Before We Leave Review (Switch)

Ready to leave whenever

Released: August 2, 2022
Available on: Switch/Steam/Consoles
Genre: City Builder
Developer: Balancing Monkey Games
Publisher: Team17
Review Key provided by developers

Before We Leave takes place sometime after a galactic disaster that caused humanity to live inside bunkers to survive. It was only when the current generation forgot about the disaster and they wondered why they were still in bunkers when the land above can serve a better place to live and better quality of life. Well, with only remnants left of past humans, you need to help your Peeps out. This is the kind of game where your people won’t die, so there’s no threat there, but you have to strive to make everyone happy and well educated.

Before We Leave was both easy to get into and annoying to deal with for me. At the start of a game, you start with three Peeps coming out of the bunker and full view of the island you start on. It also has to be mentioned that this is laid out with hexagon tiles. First off, you will need to build some huts for them to live as they would like accommodations to be dealt with first. This also includes placing roads, which takes up a whole hexagon tile, as everything you build needs to be facing a road. From there, you can expand with ways to support these Peeps like a well for water and fields for food (don’t get sick of potatoes too soon now). As well as getting one of the first resources you need, wood, in the form of a Woodcutter placed around forest tiles. Once the basics are taken care of, you can set up a way to research technologies (though you need the corresponding research color to) so you can get more advanced like different food fields, ways to upgrade buildings, and ways to mine other resources for buildings you’ll unlock through the tech tree.

Depending on your placement, tiles will get advantages and disadvantages, though this is hard to really get on the Switch as you can’t hover over these icons. Like accommodations getting an extra Peep to live there when next to other accommodations or fields upping production when next to wells. However, there are buildings that produce pollution, which the Peeps will not like working in and risk that area getting worse and worse.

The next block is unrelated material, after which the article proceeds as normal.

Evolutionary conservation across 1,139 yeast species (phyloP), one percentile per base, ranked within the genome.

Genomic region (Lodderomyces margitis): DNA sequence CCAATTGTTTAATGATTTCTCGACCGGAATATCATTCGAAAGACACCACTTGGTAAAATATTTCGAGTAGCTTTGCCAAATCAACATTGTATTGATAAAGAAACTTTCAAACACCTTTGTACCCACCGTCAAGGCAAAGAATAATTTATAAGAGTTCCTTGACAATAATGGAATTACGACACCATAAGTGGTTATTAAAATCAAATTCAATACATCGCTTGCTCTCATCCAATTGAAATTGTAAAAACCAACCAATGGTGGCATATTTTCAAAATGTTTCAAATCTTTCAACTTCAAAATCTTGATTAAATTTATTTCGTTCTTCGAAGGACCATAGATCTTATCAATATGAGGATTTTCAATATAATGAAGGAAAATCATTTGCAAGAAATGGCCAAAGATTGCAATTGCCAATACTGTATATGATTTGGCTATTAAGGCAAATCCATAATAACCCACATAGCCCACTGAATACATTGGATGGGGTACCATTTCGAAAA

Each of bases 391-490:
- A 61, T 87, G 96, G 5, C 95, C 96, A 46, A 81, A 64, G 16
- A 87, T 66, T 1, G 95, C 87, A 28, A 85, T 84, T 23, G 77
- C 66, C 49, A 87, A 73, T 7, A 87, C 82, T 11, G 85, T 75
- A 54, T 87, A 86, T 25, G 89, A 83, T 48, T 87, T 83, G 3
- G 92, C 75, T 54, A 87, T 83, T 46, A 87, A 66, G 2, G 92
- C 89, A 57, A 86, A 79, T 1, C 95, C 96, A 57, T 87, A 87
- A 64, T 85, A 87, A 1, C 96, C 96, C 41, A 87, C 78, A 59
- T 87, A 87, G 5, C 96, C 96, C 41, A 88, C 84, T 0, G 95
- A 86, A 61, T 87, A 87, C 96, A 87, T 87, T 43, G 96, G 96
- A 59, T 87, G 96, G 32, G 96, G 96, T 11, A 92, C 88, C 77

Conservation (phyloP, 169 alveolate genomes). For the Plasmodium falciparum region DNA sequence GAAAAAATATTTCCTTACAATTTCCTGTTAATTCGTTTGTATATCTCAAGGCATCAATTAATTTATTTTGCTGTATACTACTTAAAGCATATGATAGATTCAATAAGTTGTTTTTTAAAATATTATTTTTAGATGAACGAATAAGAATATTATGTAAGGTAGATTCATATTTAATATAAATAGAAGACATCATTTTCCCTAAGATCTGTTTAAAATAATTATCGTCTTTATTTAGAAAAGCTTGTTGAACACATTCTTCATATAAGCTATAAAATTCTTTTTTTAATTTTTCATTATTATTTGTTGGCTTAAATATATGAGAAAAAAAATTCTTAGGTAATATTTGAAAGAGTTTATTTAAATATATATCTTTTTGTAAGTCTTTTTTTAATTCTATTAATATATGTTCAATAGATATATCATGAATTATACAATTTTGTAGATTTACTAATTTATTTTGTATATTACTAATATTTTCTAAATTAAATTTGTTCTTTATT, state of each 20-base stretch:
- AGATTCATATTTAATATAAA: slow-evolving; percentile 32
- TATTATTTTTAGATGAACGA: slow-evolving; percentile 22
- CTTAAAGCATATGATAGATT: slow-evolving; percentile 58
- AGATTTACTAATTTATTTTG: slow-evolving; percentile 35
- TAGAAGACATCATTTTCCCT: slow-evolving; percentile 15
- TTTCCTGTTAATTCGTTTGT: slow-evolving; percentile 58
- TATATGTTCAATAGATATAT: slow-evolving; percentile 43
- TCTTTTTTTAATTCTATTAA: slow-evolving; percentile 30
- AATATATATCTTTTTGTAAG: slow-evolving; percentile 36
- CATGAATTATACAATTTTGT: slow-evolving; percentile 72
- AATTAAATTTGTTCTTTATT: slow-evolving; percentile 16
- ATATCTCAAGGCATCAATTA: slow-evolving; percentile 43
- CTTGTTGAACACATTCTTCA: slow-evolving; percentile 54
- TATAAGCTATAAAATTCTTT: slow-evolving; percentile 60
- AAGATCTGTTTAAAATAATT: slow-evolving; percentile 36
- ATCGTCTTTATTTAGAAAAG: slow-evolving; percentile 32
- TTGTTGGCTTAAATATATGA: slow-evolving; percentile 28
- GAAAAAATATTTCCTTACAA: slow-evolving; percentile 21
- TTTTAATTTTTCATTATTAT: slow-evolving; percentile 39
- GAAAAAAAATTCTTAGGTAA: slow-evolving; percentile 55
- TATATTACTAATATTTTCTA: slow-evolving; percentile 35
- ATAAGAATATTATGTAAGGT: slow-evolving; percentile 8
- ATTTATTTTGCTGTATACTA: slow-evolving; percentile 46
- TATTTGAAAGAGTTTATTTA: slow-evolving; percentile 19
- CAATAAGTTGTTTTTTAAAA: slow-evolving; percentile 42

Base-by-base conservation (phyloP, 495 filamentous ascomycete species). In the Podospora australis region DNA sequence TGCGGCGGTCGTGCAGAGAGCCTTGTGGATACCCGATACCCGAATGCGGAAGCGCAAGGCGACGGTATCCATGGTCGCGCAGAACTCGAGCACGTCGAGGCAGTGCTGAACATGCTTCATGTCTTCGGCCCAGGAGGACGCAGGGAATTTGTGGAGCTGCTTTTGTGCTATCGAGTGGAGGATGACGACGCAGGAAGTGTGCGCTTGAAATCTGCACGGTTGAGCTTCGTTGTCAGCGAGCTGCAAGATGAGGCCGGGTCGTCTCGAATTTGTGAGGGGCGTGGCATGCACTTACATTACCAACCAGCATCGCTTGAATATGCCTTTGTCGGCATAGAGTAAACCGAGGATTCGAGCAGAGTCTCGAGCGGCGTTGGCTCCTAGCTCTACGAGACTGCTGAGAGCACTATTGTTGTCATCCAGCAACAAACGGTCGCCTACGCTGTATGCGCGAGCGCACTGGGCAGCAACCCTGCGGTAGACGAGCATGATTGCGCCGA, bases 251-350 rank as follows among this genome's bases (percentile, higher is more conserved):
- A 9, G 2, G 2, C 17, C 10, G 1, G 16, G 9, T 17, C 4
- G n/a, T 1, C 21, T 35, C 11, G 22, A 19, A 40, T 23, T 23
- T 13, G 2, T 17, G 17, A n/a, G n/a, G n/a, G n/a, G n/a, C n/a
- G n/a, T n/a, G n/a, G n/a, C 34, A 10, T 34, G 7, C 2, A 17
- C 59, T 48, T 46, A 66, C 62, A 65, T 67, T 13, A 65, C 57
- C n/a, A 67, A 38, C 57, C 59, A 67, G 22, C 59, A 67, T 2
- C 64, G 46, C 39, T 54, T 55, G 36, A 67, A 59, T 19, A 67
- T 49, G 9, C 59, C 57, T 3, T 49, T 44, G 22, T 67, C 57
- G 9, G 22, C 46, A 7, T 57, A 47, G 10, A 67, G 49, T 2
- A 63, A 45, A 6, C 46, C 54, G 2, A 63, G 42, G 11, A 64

Islands are small, and it can feel crowded pretty fast. Luckily you can sail out and explore (with a spaceship being unlocked later on for planet travel). You get a free boat, well ruined boat that you have to fix up, so you can colonize the first “second” island. Different islands are essentially different biomes, introducing at least a new resource (including a new research color), having different tiles, and different weather that will affect your Peeps differently. Though, this other island (or planet) won’t have a needed resource, like tools, so you need to get trading started between your peeps (which can be annoying and confusing to set up). This includes research weirdly enough. You basically continue doing this, gathering enough resources to build the next needed thing to continue, until you reach the end game.

The fact that every building needs to connect to a road makes Before We Leave annoying and cumbersome, to the point where I just want to stop playing. I do like the hexagonal layout, but a lot of space will be reserved for roads and you can easily build in a way that will bar you from building what you want. You can build with something in mind, but you can easily run into not having enough room or for some reason the building can’t be built. There are going to be way more roads to buildings (and less if you’d rather not destroy forest tiles. And it doesn’t help that islands are pretty small, with an elevated area most likely being in the middle.

I will say that this is a relaxing game, as you don’t have to really worry over anything. No Peeps will die, even if some are left with no accommodations or if there’s not enough food/water to go around. Unhappiness does impact how fast Peeps work and later on you do need to make clothes to battle fatigue when off your original island (which also causes them to work slower).